• Nathel v. Comm'r Of Internal Revenue, Docket No. 09-1955-ag.
    • United States
    • U.S. Court of Appeals — Second Circuit
    • June 2, 2010
    ...as the capital of the corporation taxed.” Id. Macomber's limited definition of income was expanded in United States v. Kirby Lumber Co., 284 U.S. 1, 3, 52 S.Ct. 4, 76 L.Ed. 131 (1931) (finding that discharge of indebtedness caused the corporation taxpayer to realize an “accession to income”......
  • James v. United States, No. 63
    • United States
    • United States Supreme Court
    • May 15, 1961
    ...for, substantive tax law concepts solidly entrenched in our prior decisions. Since our landmark case of United States v. Kirby Lumber Co., 284 U.S. 1, 52 S.Ct. 4, 76 L.Ed. 131, it has been settled that, upon a discharge of indebtedness by an event other than full repayment, the debtor reali......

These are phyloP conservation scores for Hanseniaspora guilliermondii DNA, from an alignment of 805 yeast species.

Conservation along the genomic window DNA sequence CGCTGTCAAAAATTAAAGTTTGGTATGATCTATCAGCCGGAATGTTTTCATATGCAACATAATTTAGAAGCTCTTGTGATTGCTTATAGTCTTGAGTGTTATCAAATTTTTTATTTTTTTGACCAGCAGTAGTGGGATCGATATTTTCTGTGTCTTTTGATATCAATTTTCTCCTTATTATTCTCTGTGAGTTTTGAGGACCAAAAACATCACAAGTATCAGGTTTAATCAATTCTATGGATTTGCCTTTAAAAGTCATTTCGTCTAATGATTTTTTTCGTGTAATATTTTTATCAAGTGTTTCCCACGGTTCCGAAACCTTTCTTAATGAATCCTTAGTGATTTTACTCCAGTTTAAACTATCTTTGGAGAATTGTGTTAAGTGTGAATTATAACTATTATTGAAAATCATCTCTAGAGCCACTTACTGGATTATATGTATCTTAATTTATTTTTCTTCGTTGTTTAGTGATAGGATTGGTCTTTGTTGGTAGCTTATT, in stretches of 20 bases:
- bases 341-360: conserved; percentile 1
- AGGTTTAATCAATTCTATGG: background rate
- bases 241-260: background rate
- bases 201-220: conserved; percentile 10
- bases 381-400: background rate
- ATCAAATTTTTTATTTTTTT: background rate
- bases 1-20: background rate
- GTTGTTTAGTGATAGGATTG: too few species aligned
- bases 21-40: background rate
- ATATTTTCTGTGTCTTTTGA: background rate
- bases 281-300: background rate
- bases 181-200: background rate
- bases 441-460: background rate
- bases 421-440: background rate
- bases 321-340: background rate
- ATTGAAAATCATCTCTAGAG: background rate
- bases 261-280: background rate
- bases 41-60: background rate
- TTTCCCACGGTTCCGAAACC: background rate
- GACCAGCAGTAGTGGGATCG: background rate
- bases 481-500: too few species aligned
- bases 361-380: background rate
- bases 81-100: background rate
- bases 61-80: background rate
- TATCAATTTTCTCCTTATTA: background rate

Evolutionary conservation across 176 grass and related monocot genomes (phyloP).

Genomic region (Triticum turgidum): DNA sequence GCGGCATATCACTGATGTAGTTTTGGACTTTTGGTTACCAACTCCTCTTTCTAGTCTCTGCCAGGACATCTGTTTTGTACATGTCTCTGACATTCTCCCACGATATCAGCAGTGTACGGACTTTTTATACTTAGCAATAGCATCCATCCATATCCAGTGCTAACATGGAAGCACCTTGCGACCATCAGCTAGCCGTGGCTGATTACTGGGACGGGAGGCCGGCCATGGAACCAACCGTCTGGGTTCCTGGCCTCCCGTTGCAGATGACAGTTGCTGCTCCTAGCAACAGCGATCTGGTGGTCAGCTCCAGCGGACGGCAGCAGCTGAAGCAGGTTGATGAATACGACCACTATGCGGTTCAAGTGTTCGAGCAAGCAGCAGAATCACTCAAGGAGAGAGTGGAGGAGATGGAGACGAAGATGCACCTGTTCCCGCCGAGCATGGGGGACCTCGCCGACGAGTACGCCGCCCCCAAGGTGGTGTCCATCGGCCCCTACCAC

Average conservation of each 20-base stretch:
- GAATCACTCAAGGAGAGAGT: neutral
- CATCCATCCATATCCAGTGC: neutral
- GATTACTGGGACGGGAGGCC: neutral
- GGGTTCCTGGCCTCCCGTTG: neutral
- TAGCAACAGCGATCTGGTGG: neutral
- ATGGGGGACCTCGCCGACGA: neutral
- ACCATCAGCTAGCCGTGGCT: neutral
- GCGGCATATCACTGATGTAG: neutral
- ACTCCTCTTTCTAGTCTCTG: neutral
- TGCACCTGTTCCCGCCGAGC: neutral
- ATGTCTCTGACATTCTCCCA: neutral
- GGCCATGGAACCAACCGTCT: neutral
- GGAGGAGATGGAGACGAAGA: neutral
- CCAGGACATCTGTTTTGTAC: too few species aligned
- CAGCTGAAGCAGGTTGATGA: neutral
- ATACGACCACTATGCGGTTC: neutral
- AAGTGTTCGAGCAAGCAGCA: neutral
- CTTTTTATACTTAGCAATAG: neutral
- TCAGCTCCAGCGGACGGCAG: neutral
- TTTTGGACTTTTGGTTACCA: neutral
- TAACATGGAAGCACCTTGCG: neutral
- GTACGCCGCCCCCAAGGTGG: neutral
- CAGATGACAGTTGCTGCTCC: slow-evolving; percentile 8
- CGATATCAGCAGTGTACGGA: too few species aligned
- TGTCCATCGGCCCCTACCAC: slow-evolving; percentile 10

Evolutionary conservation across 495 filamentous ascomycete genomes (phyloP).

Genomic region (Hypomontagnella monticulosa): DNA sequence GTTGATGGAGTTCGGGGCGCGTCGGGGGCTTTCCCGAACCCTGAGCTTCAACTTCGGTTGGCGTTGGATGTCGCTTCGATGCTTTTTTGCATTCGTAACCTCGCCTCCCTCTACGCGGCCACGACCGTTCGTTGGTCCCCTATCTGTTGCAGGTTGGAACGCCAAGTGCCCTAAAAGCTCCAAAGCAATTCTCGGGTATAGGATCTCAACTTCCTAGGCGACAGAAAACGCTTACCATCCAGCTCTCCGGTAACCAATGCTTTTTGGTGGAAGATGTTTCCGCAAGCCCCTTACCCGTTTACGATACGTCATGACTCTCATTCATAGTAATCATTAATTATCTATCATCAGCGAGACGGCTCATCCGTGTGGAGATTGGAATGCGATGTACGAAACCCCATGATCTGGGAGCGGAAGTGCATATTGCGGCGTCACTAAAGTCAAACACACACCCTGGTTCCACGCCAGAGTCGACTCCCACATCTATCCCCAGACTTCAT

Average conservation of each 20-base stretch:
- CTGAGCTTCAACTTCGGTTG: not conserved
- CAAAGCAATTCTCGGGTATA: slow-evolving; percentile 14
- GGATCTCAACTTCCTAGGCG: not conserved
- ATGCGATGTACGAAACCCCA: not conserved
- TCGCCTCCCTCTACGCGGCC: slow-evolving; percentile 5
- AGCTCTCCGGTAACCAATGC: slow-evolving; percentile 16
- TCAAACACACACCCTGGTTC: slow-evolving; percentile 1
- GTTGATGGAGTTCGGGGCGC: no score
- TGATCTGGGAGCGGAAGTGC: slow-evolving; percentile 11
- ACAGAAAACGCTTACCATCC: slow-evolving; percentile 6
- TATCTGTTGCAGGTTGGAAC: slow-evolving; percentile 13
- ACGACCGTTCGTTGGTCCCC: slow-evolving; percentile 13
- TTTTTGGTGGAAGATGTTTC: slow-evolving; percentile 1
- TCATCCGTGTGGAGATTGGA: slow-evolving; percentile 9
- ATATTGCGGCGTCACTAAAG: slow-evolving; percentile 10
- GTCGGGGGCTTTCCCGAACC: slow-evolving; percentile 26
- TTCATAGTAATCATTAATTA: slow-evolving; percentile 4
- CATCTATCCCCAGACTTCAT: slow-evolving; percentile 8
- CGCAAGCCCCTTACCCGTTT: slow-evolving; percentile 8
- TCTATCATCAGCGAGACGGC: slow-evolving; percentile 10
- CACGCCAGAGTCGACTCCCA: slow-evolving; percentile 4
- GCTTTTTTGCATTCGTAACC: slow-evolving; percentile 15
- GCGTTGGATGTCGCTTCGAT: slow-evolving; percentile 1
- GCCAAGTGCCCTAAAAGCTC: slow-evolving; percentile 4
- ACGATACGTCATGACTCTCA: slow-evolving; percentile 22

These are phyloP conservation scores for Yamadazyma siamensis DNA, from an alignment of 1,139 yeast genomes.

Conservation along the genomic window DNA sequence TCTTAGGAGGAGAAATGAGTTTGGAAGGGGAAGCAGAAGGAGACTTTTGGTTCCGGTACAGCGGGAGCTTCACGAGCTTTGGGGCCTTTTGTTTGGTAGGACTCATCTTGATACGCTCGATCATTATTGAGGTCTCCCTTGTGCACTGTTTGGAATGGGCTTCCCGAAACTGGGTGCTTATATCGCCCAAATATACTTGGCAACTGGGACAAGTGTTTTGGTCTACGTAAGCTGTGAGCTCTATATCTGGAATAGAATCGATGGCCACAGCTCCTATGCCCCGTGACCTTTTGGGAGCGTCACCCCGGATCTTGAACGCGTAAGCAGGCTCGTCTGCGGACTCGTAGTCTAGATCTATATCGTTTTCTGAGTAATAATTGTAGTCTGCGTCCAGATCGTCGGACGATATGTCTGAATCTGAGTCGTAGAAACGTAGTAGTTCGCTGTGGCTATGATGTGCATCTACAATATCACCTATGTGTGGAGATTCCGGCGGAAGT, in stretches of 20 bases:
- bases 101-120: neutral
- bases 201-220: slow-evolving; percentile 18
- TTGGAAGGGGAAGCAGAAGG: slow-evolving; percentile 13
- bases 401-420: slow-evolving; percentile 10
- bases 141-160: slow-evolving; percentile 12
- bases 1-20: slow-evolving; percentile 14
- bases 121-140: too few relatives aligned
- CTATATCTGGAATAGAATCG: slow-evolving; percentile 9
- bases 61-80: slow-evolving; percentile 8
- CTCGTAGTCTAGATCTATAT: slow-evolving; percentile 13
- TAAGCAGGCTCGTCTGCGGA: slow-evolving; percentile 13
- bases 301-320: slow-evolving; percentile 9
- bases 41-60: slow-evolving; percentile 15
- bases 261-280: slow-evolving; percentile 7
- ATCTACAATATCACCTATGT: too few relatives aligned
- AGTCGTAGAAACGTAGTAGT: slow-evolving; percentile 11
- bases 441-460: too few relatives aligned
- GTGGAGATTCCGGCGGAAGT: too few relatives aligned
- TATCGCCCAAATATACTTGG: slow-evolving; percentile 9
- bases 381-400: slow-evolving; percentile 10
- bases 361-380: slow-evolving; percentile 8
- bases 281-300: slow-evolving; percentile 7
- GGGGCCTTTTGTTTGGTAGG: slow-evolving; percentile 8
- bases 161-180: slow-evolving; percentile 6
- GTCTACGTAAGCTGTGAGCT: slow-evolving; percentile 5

• Request a trial to view additional results
401 cases
  • Title Ins. Co. of Minnesota v. State Bd. of Equalization, No. A045664
    • United States
    • California Court of Appeals
    • June 24, 1991
    ...income is quite expansive. Treating income in [8 Cal.App.4th 1374] its "plain popular meaning" (United States v. Kirby Lumber Co. (1931) 284 U.S. 1, 3, 52 S.Ct. 4, 4, 76 L.Ed. 131), the United States Supreme Court "has given a liberal construction to this broad phraseology in recognition of......
  • Tabor v. Davis (In re Davis), Case No. 05-15794-L
    • United States
    • United States Bankruptcy Courts. Sixth Circuit. U.S. Bankruptcy Court — Western District of Tennessee
    • June 14, 2016
    ...trustee in bankruptcy by subrogation are enforceable for the benefit of the estate, and thus for the benefit of all creditors. Id. at 5, 52 S. Ct. at 4. This result was codified in the Bankruptcy Code of 1978, in which Congress specifically rejected limiting the estate's recovery to the amo......